Friday, 30 January 2009

Frost/Nixon - Review


In a nutshell...
I gotta admit being 22 and born into the world 9 years after the actual event, up until now it has probably sparked little interest for me, however with all the who-ha of the election last year and the drama that came from it, the whole arena has suddenly sparked my attention. Starring two under rated actors of modern cinema, Michael Sheen (you know, the guy who played Tony Blair in The Queen) and Frank Langella (he probably doesn't want you to remember, but I do, the guy who played Skelator in the original live action He-Man movie but besides that was excellent in Goodnight and Goodluck) from the stage adaptation by Peter Morgan (who also penned the screenplay) and, one of my least favourite directors the happy go lucky Ron Howard. Set after the events of the historic Watergate scandal which ruined Nixon's presidency, David Frost having made it big as a chat show host in various parts of the world, London, New York and now Australia sees this as an opportunity to really hit the big time with the interview of his career and subsequently Richard Nixon now forced (against his own will, some might say) into retirement sees Frost as a lightweight presenter who he can take complete advantage of to take him back into the public eye and set the record straight as a way of redeeming himself.

The sides are taken for this battle of wits between the two men, with an excellent supporting cast that gives both 'fighters' the chance to really excel: in Frost's corner you have producer John Birt (played by Matthew MacFadyen), Bob Zelnick (Oliver Platt) and James Reston Jr (played with much drive and intensity by Sam Rockwell) and in Nixon's corner you have Jack Brennen (Kevin Bacon) and to a somewhat lesser extent Swifty Lazar (Toby Jones). One of the aspects of this film I enjoyed was the transformation of Frost as a light hearted playboy/chat show host into the determined political interviewer that I have grown up to know him as today, as well as Langella's performance as Nixon who played the role with a human touch so to not completely demonise the man and actually towards the end of the film nearly having sympathy for him summed up in Reston's quote in the film's closing moments "Richard Nixon's face swollen and ravaged by loneliness, self-loathing and defeat." Throughout the film you never have a sense that Nixon was evil and out to screw over the American people, everything he did he tried to do for the good of his nation, which is a somewhat endearing quality that was brought to the role unlike previous portrayals like Anthony Hopkins' in the 1995 Oscar nominated film Nixon.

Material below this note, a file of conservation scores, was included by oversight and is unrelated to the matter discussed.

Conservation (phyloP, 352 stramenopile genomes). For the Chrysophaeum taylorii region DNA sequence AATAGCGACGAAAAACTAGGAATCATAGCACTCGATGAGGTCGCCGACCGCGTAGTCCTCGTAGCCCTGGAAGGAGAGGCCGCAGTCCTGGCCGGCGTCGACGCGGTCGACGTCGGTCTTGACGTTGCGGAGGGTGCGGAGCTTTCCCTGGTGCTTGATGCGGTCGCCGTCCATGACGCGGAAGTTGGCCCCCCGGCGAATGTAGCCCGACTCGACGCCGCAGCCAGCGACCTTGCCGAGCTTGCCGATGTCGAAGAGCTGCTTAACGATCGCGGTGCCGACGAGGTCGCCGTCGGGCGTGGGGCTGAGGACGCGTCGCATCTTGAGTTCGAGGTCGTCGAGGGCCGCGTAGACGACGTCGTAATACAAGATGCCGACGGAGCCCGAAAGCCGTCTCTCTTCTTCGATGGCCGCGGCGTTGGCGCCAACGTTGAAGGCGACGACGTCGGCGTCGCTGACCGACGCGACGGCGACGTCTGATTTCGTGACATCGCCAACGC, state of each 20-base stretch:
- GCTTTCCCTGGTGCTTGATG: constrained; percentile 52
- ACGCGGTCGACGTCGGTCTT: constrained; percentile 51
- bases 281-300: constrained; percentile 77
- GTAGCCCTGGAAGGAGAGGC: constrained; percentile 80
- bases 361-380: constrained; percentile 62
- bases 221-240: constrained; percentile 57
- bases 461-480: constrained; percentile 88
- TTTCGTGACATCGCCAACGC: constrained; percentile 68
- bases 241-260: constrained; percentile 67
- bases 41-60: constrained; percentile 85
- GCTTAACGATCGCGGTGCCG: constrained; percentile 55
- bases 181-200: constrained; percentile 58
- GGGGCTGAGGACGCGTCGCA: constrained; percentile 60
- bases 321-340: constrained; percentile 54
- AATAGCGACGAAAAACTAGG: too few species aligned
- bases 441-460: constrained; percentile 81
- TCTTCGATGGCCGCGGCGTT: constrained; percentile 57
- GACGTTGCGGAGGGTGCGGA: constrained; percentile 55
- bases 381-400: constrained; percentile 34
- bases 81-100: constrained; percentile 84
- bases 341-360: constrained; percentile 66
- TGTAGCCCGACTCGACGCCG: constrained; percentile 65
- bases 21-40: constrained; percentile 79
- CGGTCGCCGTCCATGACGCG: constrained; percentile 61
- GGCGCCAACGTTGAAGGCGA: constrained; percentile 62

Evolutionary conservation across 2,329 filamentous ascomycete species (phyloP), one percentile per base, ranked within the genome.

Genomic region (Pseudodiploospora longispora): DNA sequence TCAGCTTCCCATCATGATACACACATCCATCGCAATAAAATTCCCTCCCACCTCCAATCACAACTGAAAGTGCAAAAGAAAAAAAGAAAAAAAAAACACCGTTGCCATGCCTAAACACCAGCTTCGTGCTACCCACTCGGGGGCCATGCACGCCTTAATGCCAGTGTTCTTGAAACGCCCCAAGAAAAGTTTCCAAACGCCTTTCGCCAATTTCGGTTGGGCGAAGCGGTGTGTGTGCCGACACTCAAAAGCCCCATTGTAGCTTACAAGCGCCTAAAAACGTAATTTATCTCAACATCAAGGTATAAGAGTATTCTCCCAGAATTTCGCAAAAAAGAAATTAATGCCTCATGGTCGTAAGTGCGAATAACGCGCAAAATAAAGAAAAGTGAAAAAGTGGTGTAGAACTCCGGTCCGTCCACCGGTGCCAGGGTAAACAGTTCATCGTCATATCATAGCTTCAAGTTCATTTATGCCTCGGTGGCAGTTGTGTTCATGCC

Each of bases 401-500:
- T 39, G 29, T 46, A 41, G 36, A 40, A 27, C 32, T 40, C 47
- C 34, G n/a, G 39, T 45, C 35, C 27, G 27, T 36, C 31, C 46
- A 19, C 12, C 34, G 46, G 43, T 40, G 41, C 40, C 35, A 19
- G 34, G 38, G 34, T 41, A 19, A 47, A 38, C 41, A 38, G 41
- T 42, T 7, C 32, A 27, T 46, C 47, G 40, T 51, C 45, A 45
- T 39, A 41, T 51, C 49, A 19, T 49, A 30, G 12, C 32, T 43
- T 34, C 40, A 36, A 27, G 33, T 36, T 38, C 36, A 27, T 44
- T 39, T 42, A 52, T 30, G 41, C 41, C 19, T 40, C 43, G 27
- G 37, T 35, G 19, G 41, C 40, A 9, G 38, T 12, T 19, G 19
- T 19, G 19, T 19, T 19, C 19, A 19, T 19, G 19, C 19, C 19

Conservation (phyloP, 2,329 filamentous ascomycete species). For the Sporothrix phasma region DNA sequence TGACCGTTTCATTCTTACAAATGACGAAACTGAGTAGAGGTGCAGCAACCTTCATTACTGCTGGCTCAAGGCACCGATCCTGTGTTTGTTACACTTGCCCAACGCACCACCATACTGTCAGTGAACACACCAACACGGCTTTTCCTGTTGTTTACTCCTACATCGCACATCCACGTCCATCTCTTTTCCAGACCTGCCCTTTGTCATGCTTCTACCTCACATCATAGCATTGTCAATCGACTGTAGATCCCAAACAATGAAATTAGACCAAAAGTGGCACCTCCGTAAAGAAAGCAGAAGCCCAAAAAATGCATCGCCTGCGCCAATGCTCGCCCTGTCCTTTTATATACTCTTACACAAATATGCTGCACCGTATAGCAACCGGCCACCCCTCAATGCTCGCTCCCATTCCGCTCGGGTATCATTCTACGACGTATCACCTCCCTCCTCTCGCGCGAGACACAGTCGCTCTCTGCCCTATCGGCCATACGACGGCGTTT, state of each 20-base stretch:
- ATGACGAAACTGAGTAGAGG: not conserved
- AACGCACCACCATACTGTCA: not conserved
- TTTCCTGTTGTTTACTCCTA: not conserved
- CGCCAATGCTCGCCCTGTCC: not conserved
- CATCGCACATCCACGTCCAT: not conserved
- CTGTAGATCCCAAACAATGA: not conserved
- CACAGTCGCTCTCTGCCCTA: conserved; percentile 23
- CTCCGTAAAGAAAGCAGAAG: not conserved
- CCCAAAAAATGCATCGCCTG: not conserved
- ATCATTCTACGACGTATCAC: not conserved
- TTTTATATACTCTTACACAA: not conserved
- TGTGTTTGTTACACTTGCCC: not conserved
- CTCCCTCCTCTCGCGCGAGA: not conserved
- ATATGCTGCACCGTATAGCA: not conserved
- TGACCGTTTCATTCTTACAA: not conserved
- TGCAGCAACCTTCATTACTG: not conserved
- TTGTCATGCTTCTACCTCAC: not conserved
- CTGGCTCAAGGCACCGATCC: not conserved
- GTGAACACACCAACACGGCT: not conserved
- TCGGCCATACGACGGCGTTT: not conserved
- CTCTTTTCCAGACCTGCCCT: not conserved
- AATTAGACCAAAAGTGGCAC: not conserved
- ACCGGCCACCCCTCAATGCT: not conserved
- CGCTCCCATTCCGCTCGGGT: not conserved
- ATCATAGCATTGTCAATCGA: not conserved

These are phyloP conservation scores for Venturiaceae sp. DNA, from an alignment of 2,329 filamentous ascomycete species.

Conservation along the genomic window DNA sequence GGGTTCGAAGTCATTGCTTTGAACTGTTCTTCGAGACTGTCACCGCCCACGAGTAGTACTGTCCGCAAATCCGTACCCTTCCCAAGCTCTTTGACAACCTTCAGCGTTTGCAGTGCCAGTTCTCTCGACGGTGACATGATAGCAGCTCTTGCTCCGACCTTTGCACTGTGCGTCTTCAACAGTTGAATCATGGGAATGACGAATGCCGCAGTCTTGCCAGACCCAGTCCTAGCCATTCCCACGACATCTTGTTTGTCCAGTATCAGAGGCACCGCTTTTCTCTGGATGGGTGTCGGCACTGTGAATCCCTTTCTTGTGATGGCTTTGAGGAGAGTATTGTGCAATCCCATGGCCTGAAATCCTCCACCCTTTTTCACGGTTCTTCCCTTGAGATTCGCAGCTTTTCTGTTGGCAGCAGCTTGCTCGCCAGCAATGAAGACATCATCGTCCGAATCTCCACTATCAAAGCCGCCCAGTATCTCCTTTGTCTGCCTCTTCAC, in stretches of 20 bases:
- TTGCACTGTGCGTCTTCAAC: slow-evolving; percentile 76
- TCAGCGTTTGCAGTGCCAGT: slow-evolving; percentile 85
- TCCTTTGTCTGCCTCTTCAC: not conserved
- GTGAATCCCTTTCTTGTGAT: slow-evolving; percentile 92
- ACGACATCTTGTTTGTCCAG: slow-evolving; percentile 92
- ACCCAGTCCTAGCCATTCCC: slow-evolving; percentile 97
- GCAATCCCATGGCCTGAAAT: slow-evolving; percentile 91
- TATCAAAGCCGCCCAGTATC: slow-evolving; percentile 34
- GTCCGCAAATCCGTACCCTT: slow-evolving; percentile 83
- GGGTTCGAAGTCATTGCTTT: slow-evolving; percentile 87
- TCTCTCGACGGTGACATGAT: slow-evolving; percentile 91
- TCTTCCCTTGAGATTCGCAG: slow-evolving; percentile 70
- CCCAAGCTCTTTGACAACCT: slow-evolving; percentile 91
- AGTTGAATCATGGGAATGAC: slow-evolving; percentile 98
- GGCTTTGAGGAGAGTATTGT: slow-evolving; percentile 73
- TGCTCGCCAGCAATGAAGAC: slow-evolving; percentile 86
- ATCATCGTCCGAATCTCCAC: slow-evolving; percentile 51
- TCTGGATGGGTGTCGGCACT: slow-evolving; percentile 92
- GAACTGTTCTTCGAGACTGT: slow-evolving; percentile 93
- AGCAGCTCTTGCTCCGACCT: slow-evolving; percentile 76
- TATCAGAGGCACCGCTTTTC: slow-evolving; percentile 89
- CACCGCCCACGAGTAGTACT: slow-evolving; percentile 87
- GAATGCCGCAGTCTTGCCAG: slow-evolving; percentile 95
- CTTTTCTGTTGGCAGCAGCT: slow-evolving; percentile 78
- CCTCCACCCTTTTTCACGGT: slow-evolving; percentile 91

Everything about this film was right on the money for me, possibly my only criticism is that there could have been more focus on the first two interviews like there was in the final one, but then having watched the original thereafter you can probably see why for dramatization purposes why this might of been the case. Think the greatest injustice of this film is within the award nominations, yes it full deserves its place within the Best Picture contenders but Im extremely disappointed not to see Michael Sheen nominated in the Best Actor category along with his co-star, who is nominated, Frank Langella. Overall though Frost/Nixon is an extremely pleasant watch which faithfully reinacts the events leading up to the interviews that took place in 1977 and is held together by outstanding performances from its leading men and without a doubt it's supporting cast. Why the hell wasn't Sam Rockwell nominated for Best Supporting Actor? Go see. Now.

Stand Out Scene...
The scene with the stand out quote possibly. The final moments of the interview where David Frost throws down his notes and seeing Richard Nixon reduced to a broken fragile man who has finally acceapted defeat and subsequently concedes he has let the American people down.

Stand Out Quote...
From the previous aforementioned scene,
David Frost: "Are you really saying the President can do something illegal?"
Richard Nixon: "I'm saying that when the President does it, that means it's *not* illegal!"
David Frost: "...I'm Sorry?"

If you like this movie watch...
Michael Sheen take on another pivitol historical moment as Tony Blair in The Queen, or Oliver Stone's 1995 film starring Anthony Hopkins entitled Nixon.

Next week: Double header review of Milk and The Curious Case of Benjamin Button.

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